Spinal stenosis itself usually does not cause constipation except in severe cases. If there is a cauda equina injury, that can affect the smooth muscles in the bowel and lead to constipation.

However, some of the pain medications that people take for spinal stenosis also have side effects of constipation.

Opioid pain medications and Non-steroidal anti-inflammatory drugs (NSAIDS) can both cause constipation.

Another reason that people may experience constipation due to spinal stenosis is if the stenosis is caused by a large disc herniation. Bearing down while having a bowel movement increases intra-abdominal pressure which can increase back pain and cause you to stop pushing.

Truthfully though, you shouldn't really be pushing when you have a bowel movement to begin with.

Learn more about that in the next section.

Lifestyle Modifications and Home Remedies For Bowel Issues From Spinal Stenosis

For incontinence, it's better to just talk to your healthcare provider.

Lifestyle modifications and home remedies can help manage constipation though.

Some recommendations include:

  • eating a high-fiber diet
  • staying hydrated
  • exercising regularly
  • practicing diaphragmatic breathing
  • focus on relaxing when having a bowel movement rather than bearing down

Keep in mind though, you should still talk to your healthcare provider if you're having any kind of bowel issues, especially if you're having incontinence.

Can Spinal Stenosis Affect Urinary Function as Well?

Yes, spinal stenosis can affect urinary function.

The same nerve compression that can impact bowel movements can also affect the nerves responsible for bladder control.

Can Spinal Stenosis Cause Urinary Incontinence?

Urinary incontinence can occur in severe cases of spinal stenosis.

You may lose sensation in your bladder making it difficult to tell when it's full.

As a result, this can result in overfilling of the bladder leading to incontinence.

If you're having major urinary accidents where you lose a lot of urine, that's more concerning.

If you just leak a drop or two when you sneeze, cough, or laugh, (stress incontinence) that's less concerning.  It's still not normal (even for women who have had children), but it may be more related to a pelvic floor muscle dysfunction.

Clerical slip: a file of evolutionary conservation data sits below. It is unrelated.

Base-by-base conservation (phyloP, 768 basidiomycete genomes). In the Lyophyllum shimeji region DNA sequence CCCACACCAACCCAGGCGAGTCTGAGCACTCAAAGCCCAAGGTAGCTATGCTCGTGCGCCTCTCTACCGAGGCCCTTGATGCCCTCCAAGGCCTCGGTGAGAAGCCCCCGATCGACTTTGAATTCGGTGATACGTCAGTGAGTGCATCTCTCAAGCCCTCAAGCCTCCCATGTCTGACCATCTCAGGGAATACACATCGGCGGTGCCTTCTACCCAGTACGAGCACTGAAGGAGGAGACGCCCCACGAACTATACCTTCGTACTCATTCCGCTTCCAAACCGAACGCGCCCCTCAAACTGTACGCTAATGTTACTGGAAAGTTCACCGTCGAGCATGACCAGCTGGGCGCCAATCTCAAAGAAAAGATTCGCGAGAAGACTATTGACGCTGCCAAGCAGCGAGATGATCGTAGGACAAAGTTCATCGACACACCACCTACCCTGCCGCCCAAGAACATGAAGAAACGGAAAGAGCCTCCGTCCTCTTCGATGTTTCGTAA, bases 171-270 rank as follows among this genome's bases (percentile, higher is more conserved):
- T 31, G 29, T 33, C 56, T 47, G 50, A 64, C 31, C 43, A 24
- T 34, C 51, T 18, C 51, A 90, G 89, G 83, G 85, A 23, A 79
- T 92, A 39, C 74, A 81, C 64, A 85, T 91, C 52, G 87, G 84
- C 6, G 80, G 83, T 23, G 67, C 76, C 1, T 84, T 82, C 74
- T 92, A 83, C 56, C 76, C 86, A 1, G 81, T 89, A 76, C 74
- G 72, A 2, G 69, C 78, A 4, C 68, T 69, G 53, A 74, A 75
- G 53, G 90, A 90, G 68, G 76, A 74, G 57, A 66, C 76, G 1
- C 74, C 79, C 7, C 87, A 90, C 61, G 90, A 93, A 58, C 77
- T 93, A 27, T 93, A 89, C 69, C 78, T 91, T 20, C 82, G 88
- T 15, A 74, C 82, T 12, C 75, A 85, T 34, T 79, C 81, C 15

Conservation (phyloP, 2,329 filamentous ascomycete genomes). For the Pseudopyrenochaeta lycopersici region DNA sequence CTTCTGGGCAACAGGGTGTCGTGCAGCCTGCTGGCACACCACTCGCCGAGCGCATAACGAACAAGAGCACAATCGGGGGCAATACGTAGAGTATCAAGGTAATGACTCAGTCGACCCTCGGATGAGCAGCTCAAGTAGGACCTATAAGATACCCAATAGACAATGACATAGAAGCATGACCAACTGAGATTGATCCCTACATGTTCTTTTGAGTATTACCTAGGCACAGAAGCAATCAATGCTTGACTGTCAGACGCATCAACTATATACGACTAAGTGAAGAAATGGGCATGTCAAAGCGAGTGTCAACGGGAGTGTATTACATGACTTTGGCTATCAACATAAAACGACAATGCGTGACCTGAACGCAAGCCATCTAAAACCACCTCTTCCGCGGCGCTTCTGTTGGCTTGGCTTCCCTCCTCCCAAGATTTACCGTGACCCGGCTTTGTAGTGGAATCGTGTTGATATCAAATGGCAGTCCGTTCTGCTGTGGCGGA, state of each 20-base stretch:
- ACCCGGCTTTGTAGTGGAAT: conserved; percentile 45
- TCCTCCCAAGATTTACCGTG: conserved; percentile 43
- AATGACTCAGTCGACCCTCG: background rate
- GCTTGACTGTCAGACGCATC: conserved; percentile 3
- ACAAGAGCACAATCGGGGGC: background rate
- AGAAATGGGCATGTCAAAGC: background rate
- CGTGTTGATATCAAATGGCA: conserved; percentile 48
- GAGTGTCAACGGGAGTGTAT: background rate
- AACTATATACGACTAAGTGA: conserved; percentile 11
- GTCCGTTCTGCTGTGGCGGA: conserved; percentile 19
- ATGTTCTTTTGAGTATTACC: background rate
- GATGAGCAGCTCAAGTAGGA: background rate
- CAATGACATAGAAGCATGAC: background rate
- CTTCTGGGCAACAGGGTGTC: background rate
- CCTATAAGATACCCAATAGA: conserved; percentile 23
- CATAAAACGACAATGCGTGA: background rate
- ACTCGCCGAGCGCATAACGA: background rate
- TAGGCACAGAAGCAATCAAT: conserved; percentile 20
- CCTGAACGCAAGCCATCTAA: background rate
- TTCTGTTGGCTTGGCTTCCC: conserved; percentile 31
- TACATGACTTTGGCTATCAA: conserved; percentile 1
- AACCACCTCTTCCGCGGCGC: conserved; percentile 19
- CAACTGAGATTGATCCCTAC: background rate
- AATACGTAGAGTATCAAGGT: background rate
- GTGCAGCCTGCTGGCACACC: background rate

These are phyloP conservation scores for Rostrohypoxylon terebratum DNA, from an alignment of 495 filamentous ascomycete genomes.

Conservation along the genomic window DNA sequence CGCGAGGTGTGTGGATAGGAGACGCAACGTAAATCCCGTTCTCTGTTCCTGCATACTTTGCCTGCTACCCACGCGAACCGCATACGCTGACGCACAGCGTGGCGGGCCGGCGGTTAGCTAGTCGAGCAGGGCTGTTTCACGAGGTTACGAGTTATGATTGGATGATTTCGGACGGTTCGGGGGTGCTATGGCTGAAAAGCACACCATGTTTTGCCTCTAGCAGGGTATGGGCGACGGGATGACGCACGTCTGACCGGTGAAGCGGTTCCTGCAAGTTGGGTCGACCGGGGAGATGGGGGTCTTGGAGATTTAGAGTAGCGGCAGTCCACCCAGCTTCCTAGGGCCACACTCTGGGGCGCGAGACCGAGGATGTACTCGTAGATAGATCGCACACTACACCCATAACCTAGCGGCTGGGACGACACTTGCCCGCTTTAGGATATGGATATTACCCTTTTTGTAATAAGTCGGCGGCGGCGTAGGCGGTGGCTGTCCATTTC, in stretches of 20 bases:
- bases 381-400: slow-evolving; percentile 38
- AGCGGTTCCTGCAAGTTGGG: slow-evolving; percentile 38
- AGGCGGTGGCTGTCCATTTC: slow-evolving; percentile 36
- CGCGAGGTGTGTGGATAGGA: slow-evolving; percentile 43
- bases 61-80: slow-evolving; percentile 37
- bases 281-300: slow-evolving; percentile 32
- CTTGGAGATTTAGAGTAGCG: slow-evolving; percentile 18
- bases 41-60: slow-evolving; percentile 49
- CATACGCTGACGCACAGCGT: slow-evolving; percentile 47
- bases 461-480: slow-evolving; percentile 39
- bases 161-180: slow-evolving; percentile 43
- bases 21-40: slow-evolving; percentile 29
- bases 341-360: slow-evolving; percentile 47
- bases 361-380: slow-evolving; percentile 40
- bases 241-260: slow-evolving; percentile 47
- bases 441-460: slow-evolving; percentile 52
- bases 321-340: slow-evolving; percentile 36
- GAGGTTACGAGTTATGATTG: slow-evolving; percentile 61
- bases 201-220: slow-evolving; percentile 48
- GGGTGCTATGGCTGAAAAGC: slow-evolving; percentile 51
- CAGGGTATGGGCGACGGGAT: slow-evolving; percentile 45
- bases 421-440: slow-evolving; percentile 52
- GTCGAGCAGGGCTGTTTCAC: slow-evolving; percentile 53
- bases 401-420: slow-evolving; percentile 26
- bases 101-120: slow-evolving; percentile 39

The pelvic floor muscles are involved in stabilizing the lower back and pelvis, so sometimes weakness in the pelvic floor muscles can result in both stress incontinence and back pain.

Regardless, it's still a good idea to get it checked out either way. Pelvic floor physical therapy can help with stress incontinence.  However, major urinary incontinence episodes may be a sign of cauda equina syndrome.

Can Spinal Stenosis Cause Urinary Retention?

Yes, spinal stenosis can cause urinary retention, which is the inability to completely empty the bladder.

This occurs when nerve compression disrupts the signals between the brain, spinal cord, and the muscles controlling bladder emptying.

If you experience difficulty or a sensation of incomplete emptying while urinating, it is essential to consult with a healthcare professional quickly.

Can Spinal Stenosis Affect Sexual Function?

Spinal stenosis can potentially impact sexual function.

The pudendal nerve supplies both the motor function and the sensation to your genitals.

If you notice numbness or tingling around your genitals or anus, or if you're having sexual dysfunction from spinal stenosis, make sure to consult with your healthcare provider to determine the underlying cause and appropriate management options.

Treatment Options for Spinal Stenosis and Bowel Movement Problems

Treatment for spinal stenosis and associated bowel movement problems may vary depending on the severity of the condition and individual circumstances.

Non-surgical treatments for spinal stenosis may include physical therapy,  exercise, and lifestyle modifications.

However, if spinal stenosis is affecting your bladder function, surgery may be necessary.

I can't emphasize this enough:

If spinal stenosis is affecting your bowel movements or bladder function, talk to your healthcare provider.

As an Amazon Associate I earn from qualifying purchases. Read my full affiliate disclosure here.